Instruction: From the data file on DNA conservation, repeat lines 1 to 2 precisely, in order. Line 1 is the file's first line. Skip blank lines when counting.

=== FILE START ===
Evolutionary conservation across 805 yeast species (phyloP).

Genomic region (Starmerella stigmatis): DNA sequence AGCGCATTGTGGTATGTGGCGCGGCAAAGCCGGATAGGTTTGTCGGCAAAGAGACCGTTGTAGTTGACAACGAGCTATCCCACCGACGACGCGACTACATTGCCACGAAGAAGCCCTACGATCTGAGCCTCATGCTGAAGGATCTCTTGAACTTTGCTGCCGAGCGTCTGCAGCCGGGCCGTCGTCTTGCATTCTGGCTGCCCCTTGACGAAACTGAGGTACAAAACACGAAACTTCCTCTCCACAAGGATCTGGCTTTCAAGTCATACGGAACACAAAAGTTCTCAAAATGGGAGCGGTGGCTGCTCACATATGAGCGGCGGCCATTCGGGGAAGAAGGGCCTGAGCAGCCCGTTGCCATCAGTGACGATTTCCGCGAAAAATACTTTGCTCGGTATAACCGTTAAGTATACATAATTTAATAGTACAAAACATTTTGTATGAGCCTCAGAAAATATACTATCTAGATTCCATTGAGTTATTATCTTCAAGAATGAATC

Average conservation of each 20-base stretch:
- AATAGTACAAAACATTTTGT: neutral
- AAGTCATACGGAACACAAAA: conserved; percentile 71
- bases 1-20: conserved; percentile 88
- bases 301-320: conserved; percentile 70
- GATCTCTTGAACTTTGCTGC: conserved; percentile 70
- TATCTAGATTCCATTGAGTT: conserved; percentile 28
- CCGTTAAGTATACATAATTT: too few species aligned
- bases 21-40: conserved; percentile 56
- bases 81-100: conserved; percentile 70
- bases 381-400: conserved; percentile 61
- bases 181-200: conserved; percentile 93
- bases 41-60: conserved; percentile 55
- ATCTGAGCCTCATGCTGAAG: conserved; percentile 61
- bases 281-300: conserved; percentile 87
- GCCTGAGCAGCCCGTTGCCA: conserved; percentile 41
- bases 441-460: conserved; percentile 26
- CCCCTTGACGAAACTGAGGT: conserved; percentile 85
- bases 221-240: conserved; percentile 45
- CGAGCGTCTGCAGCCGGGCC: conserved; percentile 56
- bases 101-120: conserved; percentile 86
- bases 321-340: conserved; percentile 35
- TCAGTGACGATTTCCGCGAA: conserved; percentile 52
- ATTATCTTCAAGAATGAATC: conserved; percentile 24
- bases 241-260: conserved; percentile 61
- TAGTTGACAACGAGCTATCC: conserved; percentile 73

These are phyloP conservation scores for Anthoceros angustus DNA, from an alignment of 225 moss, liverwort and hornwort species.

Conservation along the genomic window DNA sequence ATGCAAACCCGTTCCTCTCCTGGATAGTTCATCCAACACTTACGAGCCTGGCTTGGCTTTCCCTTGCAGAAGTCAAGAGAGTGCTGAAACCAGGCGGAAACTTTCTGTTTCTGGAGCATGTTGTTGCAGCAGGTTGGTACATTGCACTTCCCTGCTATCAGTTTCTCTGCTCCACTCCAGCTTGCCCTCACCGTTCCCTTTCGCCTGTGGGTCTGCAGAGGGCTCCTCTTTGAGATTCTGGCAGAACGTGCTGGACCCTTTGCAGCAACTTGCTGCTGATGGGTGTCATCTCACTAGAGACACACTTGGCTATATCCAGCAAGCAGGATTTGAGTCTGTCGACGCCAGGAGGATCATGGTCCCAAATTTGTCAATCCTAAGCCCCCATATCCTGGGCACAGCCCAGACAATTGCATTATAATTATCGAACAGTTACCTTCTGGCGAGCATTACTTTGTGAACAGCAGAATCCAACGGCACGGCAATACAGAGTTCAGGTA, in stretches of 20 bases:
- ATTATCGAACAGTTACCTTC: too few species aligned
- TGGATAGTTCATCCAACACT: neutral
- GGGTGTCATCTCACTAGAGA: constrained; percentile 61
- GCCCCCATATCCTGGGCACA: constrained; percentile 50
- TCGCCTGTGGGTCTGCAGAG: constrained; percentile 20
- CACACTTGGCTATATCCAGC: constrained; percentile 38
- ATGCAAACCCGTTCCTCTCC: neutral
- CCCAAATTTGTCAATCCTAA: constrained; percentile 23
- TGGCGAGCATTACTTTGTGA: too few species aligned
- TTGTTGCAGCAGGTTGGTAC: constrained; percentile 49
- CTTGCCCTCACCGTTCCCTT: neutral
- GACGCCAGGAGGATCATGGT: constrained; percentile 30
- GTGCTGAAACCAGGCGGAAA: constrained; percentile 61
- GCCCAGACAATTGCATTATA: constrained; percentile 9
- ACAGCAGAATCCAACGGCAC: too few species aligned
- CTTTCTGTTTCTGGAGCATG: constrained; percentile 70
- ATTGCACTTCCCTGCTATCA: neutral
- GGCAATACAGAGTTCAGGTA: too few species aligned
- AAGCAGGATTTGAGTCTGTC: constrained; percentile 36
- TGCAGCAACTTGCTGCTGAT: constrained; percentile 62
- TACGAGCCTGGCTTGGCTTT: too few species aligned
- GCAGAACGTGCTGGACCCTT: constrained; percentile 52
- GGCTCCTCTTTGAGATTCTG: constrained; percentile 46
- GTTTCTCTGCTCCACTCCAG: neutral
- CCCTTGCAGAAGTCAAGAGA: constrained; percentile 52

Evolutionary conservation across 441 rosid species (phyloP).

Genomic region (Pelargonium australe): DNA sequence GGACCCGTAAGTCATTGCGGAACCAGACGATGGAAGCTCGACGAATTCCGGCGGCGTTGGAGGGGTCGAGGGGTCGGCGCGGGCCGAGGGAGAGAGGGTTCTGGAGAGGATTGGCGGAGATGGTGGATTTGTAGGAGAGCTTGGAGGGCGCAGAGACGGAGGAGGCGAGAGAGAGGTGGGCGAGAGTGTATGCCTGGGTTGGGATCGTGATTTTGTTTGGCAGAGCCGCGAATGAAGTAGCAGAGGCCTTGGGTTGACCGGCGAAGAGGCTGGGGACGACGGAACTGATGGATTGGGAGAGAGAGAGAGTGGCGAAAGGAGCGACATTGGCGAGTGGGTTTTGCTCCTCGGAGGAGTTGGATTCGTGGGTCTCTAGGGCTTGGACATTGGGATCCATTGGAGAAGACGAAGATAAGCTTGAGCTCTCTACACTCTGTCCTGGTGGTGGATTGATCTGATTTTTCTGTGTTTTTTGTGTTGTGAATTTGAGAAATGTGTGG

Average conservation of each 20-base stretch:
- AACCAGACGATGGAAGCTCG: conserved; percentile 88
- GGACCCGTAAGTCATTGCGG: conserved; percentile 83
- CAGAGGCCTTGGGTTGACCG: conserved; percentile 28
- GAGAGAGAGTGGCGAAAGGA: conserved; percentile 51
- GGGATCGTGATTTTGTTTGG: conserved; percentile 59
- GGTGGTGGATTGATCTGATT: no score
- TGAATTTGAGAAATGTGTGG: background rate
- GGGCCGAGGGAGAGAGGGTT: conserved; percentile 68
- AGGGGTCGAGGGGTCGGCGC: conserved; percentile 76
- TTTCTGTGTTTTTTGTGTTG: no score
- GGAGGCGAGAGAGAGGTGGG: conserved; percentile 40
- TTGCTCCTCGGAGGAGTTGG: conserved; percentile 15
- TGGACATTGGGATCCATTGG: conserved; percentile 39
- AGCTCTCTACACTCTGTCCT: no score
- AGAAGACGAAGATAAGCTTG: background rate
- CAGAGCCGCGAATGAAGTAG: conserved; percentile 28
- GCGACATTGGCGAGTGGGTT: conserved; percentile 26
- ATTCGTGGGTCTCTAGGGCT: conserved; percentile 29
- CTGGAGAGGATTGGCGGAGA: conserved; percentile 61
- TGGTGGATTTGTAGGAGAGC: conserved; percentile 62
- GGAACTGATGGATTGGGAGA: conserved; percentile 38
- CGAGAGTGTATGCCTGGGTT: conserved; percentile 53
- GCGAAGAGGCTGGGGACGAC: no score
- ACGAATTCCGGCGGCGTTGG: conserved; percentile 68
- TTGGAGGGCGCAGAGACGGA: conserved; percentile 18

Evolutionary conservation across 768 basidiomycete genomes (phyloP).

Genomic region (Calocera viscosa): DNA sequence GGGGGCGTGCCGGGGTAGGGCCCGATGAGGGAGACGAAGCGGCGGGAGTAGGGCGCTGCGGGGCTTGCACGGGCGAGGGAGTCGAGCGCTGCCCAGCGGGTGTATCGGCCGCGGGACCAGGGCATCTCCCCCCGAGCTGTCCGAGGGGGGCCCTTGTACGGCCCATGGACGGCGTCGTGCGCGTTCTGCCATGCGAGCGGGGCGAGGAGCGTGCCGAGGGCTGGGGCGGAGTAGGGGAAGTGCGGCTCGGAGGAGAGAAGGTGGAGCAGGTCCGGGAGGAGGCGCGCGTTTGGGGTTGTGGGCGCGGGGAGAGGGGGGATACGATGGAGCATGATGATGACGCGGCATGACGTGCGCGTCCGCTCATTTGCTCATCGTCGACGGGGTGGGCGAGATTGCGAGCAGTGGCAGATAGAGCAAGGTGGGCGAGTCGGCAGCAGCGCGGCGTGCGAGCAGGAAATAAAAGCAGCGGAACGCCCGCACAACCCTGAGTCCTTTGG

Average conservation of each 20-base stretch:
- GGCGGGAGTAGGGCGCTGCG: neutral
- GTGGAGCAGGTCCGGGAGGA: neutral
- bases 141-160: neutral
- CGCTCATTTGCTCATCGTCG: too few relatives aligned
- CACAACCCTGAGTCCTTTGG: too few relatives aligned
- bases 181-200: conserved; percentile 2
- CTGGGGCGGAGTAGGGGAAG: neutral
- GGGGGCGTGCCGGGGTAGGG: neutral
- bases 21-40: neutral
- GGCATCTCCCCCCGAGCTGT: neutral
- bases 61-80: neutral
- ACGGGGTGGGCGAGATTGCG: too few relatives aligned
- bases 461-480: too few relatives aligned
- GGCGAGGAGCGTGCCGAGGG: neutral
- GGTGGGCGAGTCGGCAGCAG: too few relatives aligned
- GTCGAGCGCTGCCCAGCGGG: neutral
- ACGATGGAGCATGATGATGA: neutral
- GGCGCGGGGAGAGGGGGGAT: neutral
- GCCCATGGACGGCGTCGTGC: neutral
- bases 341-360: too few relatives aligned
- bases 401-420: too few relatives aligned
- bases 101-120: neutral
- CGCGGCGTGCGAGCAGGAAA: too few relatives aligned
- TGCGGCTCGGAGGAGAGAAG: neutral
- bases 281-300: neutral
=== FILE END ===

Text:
Evolutionary conservation across 805 yeast species (phyloP).

Genomic region (Starmerella stigmatis): DNA sequence AGCGCATTGTGGTATGTGGCGCGGCAAAGCCGGATAGGTTTGTCGGCAAAGAGACCGTTGTAGTTGACAACGAGCTATCCCACCGACGACGCGACTACATTGCCACGAAGAAGCCCTACGATCTGAGCCTCATGCTGAAGGATCTCTTGAACTTTGCTGCCGAGCGTCTGCAGCCGGGCCGTCGTCTTGCATTCTGGCTGCCCCTTGACGAAACTGAGGTACAAAACACGAAACTTCCTCTCCACAAGGATCTGGCTTTCAAGTCATACGGAACACAAAAGTTCTCAAAATGGGAGCGGTGGCTGCTCACATATGAGCGGCGGCCATTCGGGGAAGAAGGGCCTGAGCAGCCCGTTGCCATCAGTGACGATTTCCGCGAAAAATACTTTGCTCGGTATAACCGTTAAGTATACATAATTTAATAGTACAAAACATTTTGTATGAGCCTCAGAAAATATACTATCTAGATTCCATTGAGTTATTATCTTCAAGAATGAATC